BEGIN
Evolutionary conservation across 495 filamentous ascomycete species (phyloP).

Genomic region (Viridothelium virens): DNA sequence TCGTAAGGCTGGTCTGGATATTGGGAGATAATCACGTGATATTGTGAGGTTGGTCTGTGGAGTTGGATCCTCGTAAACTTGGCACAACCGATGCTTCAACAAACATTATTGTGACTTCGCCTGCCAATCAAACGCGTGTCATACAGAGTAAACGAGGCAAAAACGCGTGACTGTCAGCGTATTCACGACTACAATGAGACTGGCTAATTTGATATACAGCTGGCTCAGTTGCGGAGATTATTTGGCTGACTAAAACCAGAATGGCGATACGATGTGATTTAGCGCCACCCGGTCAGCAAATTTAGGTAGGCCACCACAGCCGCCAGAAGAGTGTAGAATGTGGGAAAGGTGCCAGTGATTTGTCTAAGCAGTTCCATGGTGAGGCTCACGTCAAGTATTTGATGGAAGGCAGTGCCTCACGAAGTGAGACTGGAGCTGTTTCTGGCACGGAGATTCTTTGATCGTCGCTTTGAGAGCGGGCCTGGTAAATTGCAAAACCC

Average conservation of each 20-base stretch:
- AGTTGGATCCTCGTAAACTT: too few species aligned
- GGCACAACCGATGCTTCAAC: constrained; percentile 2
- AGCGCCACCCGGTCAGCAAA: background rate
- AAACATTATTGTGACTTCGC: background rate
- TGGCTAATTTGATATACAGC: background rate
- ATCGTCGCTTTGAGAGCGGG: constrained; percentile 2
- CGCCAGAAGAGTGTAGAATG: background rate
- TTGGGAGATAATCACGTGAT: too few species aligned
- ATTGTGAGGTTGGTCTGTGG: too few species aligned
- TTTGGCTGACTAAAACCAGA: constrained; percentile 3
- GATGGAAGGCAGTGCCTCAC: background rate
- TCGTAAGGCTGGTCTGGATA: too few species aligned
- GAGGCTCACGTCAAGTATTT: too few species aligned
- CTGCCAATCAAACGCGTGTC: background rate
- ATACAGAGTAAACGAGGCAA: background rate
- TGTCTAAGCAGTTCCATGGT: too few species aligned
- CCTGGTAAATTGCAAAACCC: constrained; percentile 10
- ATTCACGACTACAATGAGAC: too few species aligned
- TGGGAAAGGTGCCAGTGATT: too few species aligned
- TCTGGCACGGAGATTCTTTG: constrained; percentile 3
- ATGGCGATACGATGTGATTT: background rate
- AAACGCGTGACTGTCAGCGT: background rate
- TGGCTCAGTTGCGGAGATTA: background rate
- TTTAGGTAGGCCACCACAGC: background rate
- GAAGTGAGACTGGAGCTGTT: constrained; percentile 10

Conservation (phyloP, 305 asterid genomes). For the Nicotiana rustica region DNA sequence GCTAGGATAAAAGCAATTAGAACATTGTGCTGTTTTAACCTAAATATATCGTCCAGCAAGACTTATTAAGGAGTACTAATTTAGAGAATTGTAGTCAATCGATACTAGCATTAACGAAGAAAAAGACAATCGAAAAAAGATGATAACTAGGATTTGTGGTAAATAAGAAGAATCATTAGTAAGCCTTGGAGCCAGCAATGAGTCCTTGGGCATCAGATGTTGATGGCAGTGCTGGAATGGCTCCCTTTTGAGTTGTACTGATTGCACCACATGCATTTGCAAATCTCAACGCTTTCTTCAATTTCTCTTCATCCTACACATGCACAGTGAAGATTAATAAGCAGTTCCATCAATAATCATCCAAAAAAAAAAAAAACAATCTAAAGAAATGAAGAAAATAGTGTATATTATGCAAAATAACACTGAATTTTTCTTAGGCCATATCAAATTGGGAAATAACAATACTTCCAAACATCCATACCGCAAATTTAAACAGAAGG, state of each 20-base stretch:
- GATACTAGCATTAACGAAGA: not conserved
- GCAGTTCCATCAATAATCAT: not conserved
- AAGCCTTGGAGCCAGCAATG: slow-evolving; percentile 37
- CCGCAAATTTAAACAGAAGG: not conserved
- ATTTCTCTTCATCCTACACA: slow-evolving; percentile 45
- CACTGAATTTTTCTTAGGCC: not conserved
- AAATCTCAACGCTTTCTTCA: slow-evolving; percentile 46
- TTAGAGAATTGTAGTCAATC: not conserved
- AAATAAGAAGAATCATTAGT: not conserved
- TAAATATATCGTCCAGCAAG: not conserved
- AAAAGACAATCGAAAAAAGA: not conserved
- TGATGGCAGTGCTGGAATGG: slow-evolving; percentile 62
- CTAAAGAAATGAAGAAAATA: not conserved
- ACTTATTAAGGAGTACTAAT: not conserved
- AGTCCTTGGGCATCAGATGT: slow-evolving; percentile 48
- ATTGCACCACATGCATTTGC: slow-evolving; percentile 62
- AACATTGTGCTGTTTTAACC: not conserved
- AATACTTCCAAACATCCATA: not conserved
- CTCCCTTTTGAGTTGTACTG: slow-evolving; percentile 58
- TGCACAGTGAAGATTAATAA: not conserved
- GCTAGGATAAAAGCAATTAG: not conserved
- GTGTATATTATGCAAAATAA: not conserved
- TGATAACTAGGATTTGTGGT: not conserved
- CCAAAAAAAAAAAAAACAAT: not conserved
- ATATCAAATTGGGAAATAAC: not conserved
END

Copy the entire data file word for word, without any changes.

Evolutionary conservation across 495 filamentous ascomycete species (phyloP).

Genomic region (Viridothelium virens): DNA sequence TCGTAAGGCTGGTCTGGATATTGGGAGATAATCACGTGATATTGTGAGGTTGGTCTGTGGAGTTGGATCCTCGTAAACTTGGCACAACCGATGCTTCAACAAACATTATTGTGACTTCGCCTGCCAATCAAACGCGTGTCATACAGAGTAAACGAGGCAAAAACGCGTGACTGTCAGCGTATTCACGACTACAATGAGACTGGCTAATTTGATATACAGCTGGCTCAGTTGCGGAGATTATTTGGCTGACTAAAACCAGAATGGCGATACGATGTGATTTAGCGCCACCCGGTCAGCAAATTTAGGTAGGCCACCACAGCCGCCAGAAGAGTGTAGAATGTGGGAAAGGTGCCAGTGATTTGTCTAAGCAGTTCCATGGTGAGGCTCACGTCAAGTATTTGATGGAAGGCAGTGCCTCACGAAGTGAGACTGGAGCTGTTTCTGGCACGGAGATTCTTTGATCGTCGCTTTGAGAGCGGGCCTGGTAAATTGCAAAACCC

Average conservation of each 20-base stretch:
- AGTTGGATCCTCGTAAACTT: too few species aligned
- GGCACAACCGATGCTTCAAC: constrained; percentile 2
- AGCGCCACCCGGTCAGCAAA: background rate
- AAACATTATTGTGACTTCGC: background rate
- TGGCTAATTTGATATACAGC: background rate
- ATCGTCGCTTTGAGAGCGGG: constrained; percentile 2
- CGCCAGAAGAGTGTAGAATG: background rate
- TTGGGAGATAATCACGTGAT: too few species aligned
- ATTGTGAGGTTGGTCTGTGG: too few species aligned
- TTTGGCTGACTAAAACCAGA: constrained; percentile 3
- GATGGAAGGCAGTGCCTCAC: background rate
- TCGTAAGGCTGGTCTGGATA: too few species aligned
- GAGGCTCACGTCAAGTATTT: too few species aligned
- CTGCCAATCAAACGCGTGTC: background rate
- ATACAGAGTAAACGAGGCAA: background rate
- TGTCTAAGCAGTTCCATGGT: too few species aligned
- CCTGGTAAATTGCAAAACCC: constrained; percentile 10
- ATTCACGACTACAATGAGAC: too few species aligned
- TGGGAAAGGTGCCAGTGATT: too few species aligned
- TCTGGCACGGAGATTCTTTG: constrained; percentile 3
- ATGGCGATACGATGTGATTT: background rate
- AAACGCGTGACTGTCAGCGT: background rate
- TGGCTCAGTTGCGGAGATTA: background rate
- TTTAGGTAGGCCACCACAGC: background rate
- GAAGTGAGACTGGAGCTGTT: constrained; percentile 10

Conservation (phyloP, 305 asterid genomes). For the Nicotiana rustica region DNA sequence GCTAGGATAAAAGCAATTAGAACATTGTGCTGTTTTAACCTAAATATATCGTCCAGCAAGACTTATTAAGGAGTACTAATTTAGAGAATTGTAGTCAATCGATACTAGCATTAACGAAGAAAAAGACAATCGAAAAAAGATGATAACTAGGATTTGTGGTAAATAAGAAGAATCATTAGTAAGCCTTGGAGCCAGCAATGAGTCCTTGGGCATCAGATGTTGATGGCAGTGCTGGAATGGCTCCCTTTTGAGTTGTACTGATTGCACCACATGCATTTGCAAATCTCAACGCTTTCTTCAATTTCTCTTCATCCTACACATGCACAGTGAAGATTAATAAGCAGTTCCATCAATAATCATCCAAAAAAAAAAAAAACAATCTAAAGAAATGAAGAAAATAGTGTATATTATGCAAAATAACACTGAATTTTTCTTAGGCCATATCAAATTGGGAAATAACAATACTTCCAAACATCCATACCGCAAATTTAAACAGAAGG, state of each 20-base stretch:
- GATACTAGCATTAACGAAGA: not conserved
- GCAGTTCCATCAATAATCAT: not conserved
- AAGCCTTGGAGCCAGCAATG: slow-evolving; percentile 37
- CCGCAAATTTAAACAGAAGG: not conserved
- ATTTCTCTTCATCCTACACA: slow-evolving; percentile 45
- CACTGAATTTTTCTTAGGCC: not conserved
- AAATCTCAACGCTTTCTTCA: slow-evolving; percentile 46
- TTAGAGAATTGTAGTCAATC: not conserved
- AAATAAGAAGAATCATTAGT: not conserved
- TAAATATATCGTCCAGCAAG: not conserved
- AAAAGACAATCGAAAAAAGA: not conserved
- TGATGGCAGTGCTGGAATGG: slow-evolving; percentile 62
- CTAAAGAAATGAAGAAAATA: not conserved
- ACTTATTAAGGAGTACTAAT: not conserved
- AGTCCTTGGGCATCAGATGT: slow-evolving; percentile 48
- ATTGCACCACATGCATTTGC: slow-evolving; percentile 62
- AACATTGTGCTGTTTTAACC: not conserved
- AATACTTCCAAACATCCATA: not conserved
- CTCCCTTTTGAGTTGTACTG: slow-evolving; percentile 58
- TGCACAGTGAAGATTAATAA: not conserved
- GCTAGGATAAAAGCAATTAG: not conserved
- GTGTATATTATGCAAAATAA: not conserved
- TGATAACTAGGATTTGTGGT: not conserved
- CCAAAAAAAAAAAAAACAAT: not conserved
- ATATCAAATTGGGAAATAAC: not conserved